Headlines & Helpful Information, Research
By: Sean Tuffnell
Last month the American Cancer Society released the annual
update to its “Cancer
Facts and Figures,” which is one of the main sources for cancer
data. News of its release mostly
centered on the fact that cancer incidence and mortality rates in the U.S. in
general are declining thanks in part to steady declines in smoking, as well as
advances in treatment and early detection.
This is all great news.
Yet some casual observers of the report noticed something that may seem
confusing. Early detection and effective
treatment have improved the mortality rate for breast cancer by 40 percent between
1989 and 2016 (the most recent year for which data is available due to the
significant lag required to collect and analyze it properly), yet the estimated
number of breast cancer deaths (based on national mortality data between
2002-2016) has increased to more than 42,000 in 2019. How can that be?
The simple answer is that while the mortality rate and the
actual number of deaths are both important numbers, they are used to answer two
different questions. The number of
deaths show us how far we still have to go to discover and deliver the cures,
while the mortality rate tells us whether we are making progress and which populations
are not benefiting as much from that progress, requiring focused efforts.
We expect the number of cases of breast cancer to increase
over time because the population in the U.S. is growing. The more people there are, the more cancers
there will be. Our population is also
living longer. Since your risk of breast
cancer increases as you get older, we expect to have more breast cancers over
time. Without significant breakthroughs
in treatment or improvements in access to quality care, we could expect the
actual number of deaths to remain consistent or grow with the growth in
population and overall incidence.
That’s why Susan G. Komen is focused on the estimated number
of deaths per year in the U.S., which increased from approximately 41,000 to
more than 42,000 since last year’s report. Focusing on the actual number forces us to
look past the good news of the decline in death rates to the underlying
challenges of metastatic breast cancer and the racial/ethnic disparities that
That’s why in 2016 we announced a Bold Goal to cut that
number in half by 2026. We can reduce
the current number of deaths by focusing on research breakthroughs that will
lead to better treatments for aggressive and metastatic breast cancer;
detecting recurrence earlier; and working to overcome the many barriers that
prevent women from getting the care they need.
And while it may take some time to take effect and to show up in the
data, which are always several years behind current activities, we have begun
to lay the foundation for this progress – investing 70 percent of our 2018
research funding in grants that address metastatic breast cancer and treatment
resistance, and launching a focused effort to improve death rates among
African-American women in the communities where the disparity between the rates
of African-American women and their white neighbors is the greatest.
But how do we know where to target those efforts? That’s where death rates are informative. Death rates are adjusted for both age and
size of the population and can, therefore, be used to compare deaths over time
and among different populations. For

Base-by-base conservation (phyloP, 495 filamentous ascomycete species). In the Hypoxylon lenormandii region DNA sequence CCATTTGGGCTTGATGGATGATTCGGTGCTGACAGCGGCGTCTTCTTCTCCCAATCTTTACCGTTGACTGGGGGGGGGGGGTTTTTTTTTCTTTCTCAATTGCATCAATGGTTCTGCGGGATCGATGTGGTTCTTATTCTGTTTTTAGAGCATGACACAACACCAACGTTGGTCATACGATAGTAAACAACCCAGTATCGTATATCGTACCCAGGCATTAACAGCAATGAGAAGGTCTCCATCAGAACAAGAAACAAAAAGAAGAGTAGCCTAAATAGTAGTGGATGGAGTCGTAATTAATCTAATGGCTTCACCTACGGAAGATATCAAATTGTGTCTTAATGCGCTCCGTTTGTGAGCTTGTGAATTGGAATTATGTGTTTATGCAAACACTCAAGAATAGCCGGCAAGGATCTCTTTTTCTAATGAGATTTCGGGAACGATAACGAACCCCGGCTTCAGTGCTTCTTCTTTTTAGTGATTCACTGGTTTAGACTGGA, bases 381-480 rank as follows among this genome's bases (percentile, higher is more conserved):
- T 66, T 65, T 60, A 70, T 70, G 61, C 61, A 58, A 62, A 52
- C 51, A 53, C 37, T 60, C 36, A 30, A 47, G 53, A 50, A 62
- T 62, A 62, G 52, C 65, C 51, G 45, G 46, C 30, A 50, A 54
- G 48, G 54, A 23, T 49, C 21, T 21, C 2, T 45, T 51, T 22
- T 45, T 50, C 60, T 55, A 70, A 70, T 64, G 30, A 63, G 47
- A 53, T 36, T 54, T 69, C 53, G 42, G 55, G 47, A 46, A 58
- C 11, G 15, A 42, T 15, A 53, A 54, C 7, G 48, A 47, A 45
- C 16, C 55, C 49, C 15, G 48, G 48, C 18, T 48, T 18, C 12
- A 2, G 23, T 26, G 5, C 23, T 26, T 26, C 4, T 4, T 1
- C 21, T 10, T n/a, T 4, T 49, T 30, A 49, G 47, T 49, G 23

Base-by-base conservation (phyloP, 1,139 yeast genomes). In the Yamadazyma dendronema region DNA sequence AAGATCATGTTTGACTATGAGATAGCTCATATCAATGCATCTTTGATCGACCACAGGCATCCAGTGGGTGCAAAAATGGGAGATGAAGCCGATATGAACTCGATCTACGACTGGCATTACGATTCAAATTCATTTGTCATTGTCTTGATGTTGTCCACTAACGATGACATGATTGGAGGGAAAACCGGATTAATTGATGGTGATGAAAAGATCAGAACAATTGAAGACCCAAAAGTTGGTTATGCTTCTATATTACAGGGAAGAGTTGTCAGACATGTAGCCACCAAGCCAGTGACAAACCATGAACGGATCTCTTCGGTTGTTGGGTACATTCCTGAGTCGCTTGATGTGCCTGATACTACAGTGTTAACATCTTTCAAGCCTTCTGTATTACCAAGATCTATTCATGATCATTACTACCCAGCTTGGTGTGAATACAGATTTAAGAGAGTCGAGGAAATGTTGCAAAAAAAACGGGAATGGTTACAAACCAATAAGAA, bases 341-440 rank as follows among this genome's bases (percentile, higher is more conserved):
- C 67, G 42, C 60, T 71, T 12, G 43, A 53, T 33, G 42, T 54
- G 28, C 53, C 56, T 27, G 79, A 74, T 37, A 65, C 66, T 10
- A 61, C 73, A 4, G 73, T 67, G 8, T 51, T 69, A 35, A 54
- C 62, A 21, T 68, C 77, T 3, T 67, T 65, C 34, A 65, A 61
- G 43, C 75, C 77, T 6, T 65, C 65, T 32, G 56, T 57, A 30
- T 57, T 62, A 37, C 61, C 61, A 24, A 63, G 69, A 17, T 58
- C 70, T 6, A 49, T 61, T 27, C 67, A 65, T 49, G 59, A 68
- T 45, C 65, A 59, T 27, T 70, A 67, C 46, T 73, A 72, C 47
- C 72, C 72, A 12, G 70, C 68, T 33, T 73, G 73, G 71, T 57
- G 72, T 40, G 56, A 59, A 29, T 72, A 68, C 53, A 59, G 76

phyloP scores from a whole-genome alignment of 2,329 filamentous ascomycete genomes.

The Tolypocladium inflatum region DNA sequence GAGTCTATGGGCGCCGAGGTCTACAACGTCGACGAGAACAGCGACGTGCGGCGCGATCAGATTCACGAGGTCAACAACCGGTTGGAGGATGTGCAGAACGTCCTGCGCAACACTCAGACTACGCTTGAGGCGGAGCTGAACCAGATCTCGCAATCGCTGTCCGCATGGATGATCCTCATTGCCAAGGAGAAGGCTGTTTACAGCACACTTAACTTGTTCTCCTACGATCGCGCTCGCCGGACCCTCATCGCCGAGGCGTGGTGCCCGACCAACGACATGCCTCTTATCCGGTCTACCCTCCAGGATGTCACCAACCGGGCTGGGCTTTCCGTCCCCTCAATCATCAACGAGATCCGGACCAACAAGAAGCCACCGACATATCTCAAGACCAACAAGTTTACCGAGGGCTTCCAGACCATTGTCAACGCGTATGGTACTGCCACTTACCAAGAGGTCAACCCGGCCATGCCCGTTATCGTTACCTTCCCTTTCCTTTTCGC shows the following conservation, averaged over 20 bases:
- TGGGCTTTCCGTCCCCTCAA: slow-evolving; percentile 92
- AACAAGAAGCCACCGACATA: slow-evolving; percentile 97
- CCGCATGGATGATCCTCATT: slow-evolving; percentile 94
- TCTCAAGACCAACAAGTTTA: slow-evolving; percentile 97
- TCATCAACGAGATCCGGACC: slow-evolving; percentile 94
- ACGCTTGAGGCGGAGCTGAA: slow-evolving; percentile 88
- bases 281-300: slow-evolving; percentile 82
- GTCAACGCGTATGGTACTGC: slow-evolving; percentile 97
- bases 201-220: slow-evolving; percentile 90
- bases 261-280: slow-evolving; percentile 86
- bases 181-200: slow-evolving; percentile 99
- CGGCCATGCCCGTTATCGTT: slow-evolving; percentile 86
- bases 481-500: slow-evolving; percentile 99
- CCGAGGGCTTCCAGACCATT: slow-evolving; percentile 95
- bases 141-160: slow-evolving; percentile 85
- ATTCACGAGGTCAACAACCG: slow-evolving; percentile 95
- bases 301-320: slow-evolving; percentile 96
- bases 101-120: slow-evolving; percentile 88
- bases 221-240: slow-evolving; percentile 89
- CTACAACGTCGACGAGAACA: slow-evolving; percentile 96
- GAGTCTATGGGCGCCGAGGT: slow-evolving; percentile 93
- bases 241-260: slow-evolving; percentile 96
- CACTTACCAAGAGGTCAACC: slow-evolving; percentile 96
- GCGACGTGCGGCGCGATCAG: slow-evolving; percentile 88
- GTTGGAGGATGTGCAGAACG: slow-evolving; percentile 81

example, it is estimated that this year in Washington, D.C. there will be 100
breast cancer deaths, while in California there will be 4,560 deaths. Just looking at the raw numbers, California
has the higher number of breast cancer deaths.
Yet the raw numbers don’t take into account the number of people who
live there or the age and race/ethnicity of the women in the different
To better understand the burden of breast cancer in each
area we look at the number of deaths per 100,000 people, called the death rate
(or mortality rate). When we do this, the
ACS report shows there were 28.3 deaths per 100,000 people in Washington, D.C.
compared to just 19.8 deaths per 100,000 in California. By looking at the death rates we can see
women who live in Washington, D.C. have higher mortality (and thus, lower
survival) than women in California. That
said, there are certainly specific communities and racial/ethnic populations in
California that have higher death rates than the statewide number, and which
therefore require special attention.
Overall breast cancer death rates increased slowly by 0.4
percent per year from 1975 to 1989, but since have decreased rapidly, by almost
2 percent per year for a total decline of 40 percent through 2016. This decline in mortality is due to improved
breast cancer treatment and early detection (after mammography was shown to be
an effective screening tool in the late 1980s, the self-reported use of
mammography in the U.S. quickly increased from 29 percent of women 40 years and
older in 1987 to 70 percent by 2000).
While we should be excited about the improvement in death
rates, the numbers also show that not all women have benefited equally. There is a striking difference in mortality
trends between African-American and white women beginning in the early
1980s. Currently, African-American women
are, on average, about 40 percent more likely to die from breast cancer than
their white counterparts. This disparity
is due to a combination of factors, including the timing and quality of care received
and the fact that African-American women are more likely to be diagnosed
younger, with a more aggressive form of the disease. It is also influenced by other health
factors, such as obesity, as well as the ability to complete treatment, as
We know no single organization can do this – it takes
everyone, working together. But we are committed to building on our role as
leaders, conveners and collaborators to save lives. To do less is unacceptable.
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